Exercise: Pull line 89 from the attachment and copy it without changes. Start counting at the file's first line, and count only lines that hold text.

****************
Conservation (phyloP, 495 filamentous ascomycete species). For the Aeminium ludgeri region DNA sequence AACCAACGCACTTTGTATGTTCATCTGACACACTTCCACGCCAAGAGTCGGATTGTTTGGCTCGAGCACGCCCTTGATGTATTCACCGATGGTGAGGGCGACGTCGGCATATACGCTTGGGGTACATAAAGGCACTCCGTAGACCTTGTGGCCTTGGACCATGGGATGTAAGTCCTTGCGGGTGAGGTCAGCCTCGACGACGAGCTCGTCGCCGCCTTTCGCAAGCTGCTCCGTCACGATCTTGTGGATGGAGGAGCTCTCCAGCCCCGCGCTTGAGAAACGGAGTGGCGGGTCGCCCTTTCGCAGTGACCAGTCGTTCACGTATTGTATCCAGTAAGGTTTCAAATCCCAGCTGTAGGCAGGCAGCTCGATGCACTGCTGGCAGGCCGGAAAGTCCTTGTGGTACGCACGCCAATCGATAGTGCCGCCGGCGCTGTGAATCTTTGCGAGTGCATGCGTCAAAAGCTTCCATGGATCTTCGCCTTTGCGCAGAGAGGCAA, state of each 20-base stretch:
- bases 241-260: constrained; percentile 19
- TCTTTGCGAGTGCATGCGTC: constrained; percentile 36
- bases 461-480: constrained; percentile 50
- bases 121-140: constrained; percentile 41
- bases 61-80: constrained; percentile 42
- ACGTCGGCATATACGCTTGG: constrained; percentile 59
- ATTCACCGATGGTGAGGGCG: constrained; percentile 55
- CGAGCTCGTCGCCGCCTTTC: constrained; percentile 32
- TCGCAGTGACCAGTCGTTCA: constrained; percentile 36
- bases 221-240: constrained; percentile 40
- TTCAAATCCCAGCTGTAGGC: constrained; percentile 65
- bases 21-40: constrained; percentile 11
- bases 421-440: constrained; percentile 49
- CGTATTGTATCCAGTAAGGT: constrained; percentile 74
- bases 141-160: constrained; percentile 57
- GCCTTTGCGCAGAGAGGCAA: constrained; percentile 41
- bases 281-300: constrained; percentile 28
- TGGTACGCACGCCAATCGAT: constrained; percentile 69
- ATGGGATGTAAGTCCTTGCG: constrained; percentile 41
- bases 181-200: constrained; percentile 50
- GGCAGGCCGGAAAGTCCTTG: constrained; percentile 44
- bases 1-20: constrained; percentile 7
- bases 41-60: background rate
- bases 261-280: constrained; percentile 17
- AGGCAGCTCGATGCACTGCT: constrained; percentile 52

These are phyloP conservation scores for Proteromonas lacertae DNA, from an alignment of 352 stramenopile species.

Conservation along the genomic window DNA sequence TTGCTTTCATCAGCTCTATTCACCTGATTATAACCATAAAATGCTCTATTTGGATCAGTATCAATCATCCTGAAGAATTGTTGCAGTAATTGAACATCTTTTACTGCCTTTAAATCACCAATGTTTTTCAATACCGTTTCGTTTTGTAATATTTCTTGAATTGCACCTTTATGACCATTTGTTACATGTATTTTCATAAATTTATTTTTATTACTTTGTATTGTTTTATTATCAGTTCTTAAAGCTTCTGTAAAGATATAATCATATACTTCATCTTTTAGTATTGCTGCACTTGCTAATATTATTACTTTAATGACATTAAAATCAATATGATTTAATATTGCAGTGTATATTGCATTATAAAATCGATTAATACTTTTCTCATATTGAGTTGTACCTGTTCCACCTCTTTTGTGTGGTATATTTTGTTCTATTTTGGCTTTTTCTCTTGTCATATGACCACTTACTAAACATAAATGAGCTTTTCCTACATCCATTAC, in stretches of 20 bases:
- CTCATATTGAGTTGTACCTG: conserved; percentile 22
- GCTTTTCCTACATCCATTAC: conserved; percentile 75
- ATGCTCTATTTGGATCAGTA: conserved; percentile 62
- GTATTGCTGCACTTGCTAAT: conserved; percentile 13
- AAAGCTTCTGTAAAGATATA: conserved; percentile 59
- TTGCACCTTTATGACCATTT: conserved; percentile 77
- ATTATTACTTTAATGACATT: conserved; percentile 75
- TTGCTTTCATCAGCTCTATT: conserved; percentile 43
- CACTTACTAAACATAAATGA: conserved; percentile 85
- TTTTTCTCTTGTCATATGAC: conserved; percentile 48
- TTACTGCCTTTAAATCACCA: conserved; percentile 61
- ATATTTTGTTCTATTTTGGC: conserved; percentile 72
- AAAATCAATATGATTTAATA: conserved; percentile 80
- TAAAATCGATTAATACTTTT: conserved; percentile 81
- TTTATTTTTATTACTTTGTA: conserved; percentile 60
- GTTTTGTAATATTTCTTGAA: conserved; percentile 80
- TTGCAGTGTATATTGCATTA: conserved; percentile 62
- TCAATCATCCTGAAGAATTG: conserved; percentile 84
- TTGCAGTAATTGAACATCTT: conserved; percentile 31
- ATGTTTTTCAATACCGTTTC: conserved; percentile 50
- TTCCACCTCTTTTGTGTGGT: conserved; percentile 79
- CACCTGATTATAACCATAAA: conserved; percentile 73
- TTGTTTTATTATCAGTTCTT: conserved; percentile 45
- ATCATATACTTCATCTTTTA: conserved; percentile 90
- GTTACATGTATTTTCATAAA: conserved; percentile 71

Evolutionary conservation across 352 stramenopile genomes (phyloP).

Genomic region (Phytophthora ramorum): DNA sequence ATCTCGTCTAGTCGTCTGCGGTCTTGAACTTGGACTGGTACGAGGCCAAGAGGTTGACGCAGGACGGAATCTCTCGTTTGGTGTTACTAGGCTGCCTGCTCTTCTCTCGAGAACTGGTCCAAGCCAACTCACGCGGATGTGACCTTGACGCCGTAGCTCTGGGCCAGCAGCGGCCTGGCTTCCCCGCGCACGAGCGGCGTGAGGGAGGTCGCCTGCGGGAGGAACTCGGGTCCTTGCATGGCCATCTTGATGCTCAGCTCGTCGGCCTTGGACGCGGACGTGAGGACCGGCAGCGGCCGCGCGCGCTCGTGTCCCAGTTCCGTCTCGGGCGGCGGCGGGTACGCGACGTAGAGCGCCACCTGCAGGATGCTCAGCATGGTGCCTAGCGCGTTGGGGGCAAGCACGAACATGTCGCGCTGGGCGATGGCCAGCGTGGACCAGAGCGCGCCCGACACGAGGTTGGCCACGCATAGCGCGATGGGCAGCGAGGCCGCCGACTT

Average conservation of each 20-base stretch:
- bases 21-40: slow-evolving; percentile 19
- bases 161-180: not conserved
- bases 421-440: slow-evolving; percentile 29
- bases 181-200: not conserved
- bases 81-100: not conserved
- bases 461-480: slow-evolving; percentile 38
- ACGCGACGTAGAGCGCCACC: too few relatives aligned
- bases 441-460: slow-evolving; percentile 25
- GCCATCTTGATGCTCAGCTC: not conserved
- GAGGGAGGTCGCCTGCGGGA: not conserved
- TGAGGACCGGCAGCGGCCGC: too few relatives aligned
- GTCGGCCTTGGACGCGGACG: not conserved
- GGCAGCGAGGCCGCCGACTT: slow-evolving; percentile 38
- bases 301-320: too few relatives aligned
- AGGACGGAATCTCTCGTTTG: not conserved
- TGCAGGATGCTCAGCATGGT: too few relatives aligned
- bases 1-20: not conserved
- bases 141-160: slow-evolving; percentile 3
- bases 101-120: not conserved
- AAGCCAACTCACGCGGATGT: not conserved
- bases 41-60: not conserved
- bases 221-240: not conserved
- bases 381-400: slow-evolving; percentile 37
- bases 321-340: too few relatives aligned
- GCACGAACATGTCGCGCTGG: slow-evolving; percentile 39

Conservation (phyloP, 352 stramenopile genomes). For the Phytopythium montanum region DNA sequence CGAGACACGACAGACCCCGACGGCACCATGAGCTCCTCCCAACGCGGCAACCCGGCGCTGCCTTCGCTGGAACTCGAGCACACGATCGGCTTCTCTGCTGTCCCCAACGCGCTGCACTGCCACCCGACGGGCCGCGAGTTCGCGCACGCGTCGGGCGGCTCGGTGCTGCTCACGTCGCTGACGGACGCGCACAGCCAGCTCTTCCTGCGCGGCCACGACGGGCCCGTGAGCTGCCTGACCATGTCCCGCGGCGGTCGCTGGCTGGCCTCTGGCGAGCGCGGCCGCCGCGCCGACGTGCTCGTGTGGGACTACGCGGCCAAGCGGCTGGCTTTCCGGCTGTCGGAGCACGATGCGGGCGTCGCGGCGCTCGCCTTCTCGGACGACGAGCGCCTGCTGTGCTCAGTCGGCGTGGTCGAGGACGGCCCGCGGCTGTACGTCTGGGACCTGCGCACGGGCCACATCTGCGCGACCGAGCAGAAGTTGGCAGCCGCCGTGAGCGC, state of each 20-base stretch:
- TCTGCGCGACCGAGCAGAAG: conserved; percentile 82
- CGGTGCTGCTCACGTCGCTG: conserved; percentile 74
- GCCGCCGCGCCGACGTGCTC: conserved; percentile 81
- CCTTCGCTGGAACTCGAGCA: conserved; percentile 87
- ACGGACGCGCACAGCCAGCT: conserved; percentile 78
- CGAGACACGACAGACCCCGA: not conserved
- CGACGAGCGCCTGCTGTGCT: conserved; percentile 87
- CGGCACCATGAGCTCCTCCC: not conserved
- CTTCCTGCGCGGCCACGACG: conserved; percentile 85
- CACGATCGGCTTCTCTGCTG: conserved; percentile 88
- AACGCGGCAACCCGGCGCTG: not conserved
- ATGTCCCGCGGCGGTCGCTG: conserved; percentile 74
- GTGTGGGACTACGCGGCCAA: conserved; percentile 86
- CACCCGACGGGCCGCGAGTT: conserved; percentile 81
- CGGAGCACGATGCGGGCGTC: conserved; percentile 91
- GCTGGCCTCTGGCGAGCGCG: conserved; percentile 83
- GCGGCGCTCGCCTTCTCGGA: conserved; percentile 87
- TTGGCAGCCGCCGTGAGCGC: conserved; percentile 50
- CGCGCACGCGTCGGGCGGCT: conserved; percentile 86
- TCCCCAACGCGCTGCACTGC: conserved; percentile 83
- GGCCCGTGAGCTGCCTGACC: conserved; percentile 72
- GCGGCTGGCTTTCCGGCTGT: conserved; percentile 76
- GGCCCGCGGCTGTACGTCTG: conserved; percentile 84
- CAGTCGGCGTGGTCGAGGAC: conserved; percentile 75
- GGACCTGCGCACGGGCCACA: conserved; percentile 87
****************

- CGACGAGCGCCTGCTGTGCT: conserved; percentile 87